Tuesday, December 05, 2006

feeding the meat grinder

One week ago, Dafna Linzer and Thomas Ricks of the Washington Post published details of a classified Marine Corps intelligence report that concludes that in Western Iraq

“The social and political situation has deteriorated to a point” that U.S. and Iraqi troops “are no longer capable of militarily defeating the insurgency in al-Anbar.”

This report, though brought out in the open in late November, has been circulating amongst war planners since August.

Monday saw the death toll from a Marine helicopter crash in Anbar province raised to four. Add to those, six other US soldiers killed on the ground in al-Anbar since December 1st, and the 90 other service personnel killed in that province from the start of September through the end of November, and you have 100 Americans killed fighting in a battle for a province that had already been determined to be militarily un-winnable.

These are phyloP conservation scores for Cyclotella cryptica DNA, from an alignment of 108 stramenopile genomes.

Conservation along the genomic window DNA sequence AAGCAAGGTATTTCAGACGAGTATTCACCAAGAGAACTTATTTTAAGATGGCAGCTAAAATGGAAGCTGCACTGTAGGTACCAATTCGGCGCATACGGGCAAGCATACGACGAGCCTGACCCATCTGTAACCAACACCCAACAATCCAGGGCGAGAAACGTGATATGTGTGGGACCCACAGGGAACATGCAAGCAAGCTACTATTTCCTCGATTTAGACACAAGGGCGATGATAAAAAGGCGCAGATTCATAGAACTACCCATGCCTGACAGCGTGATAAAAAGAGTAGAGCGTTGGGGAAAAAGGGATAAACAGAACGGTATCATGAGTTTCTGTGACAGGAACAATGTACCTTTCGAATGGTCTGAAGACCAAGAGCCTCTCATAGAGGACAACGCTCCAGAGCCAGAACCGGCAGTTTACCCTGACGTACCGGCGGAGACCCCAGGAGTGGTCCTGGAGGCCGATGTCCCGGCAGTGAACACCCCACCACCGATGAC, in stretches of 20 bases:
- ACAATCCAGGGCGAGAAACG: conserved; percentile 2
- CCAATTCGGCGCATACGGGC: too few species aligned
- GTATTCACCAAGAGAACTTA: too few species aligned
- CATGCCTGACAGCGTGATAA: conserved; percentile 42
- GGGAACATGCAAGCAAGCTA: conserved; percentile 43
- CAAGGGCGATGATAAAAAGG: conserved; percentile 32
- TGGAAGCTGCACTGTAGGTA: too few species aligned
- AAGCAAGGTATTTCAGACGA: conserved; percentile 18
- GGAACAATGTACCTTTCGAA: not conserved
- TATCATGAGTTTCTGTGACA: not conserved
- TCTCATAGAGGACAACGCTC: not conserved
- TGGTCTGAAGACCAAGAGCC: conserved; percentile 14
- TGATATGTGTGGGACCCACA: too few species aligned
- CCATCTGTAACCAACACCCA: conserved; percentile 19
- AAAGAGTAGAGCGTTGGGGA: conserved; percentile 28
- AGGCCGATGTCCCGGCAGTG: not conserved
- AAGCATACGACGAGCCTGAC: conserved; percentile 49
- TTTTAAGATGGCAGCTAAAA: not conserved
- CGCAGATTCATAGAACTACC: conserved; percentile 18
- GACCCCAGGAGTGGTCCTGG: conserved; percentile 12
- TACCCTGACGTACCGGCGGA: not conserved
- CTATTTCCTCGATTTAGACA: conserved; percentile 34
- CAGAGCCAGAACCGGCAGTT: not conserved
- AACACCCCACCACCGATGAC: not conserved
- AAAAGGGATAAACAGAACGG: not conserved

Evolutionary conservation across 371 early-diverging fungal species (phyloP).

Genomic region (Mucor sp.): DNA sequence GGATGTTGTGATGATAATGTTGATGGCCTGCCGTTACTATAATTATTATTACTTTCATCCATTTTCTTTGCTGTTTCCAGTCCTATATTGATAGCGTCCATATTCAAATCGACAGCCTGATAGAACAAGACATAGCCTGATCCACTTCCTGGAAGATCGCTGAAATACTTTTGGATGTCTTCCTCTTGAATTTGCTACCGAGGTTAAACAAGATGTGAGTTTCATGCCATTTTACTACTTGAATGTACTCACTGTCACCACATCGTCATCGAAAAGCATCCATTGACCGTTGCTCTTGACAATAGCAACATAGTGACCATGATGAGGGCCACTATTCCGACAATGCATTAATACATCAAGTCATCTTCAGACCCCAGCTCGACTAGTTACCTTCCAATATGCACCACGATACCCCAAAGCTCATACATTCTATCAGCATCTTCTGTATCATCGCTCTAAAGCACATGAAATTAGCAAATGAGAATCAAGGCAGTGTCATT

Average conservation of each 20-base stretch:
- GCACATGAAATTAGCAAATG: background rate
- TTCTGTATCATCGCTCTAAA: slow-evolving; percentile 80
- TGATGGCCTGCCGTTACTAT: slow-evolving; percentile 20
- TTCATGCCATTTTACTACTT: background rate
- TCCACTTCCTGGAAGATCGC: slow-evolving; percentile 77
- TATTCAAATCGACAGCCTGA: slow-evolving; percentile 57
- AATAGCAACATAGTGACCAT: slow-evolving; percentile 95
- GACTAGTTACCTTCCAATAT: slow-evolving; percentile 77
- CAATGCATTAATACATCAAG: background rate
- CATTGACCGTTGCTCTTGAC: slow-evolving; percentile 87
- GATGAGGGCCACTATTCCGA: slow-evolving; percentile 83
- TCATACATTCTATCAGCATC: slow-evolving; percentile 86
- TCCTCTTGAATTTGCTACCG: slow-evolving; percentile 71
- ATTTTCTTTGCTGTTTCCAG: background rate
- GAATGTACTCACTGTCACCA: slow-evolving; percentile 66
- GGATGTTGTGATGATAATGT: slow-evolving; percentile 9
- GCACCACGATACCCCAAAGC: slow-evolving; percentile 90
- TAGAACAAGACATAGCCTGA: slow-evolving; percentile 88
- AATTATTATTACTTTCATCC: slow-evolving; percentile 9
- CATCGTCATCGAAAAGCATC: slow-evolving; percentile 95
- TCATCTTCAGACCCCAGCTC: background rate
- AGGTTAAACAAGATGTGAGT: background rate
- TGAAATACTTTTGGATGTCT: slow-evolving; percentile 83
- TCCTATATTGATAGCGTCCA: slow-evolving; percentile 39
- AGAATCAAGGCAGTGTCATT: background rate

That’s one hundred dead men and women—100 mothers, fathers, sons, and daughters killed—and for what, exactly? If the United States is “no longer capable of militarily defeating the insurgency in al-Anbar,” then why are they still fighting in al-Anbar? Why are soldiers being put in harm’s way if they can’t do anything but lose?

Of course, Anbar province is just one section of countrywide failure of policy and strategy, but it is a stunning example of the senseless carnage this war has wrought. Whether inept, callous, or cynical in conceptualization, it is wholly disgusting in its execution.

There is the now famous John Kerry quote, “How do you ask a man to be the last man die for a mistake?” I ask, how do continue to ask men and women to die for an already well understood disaster?

(hat tip to Think Progress for the WaPo story)


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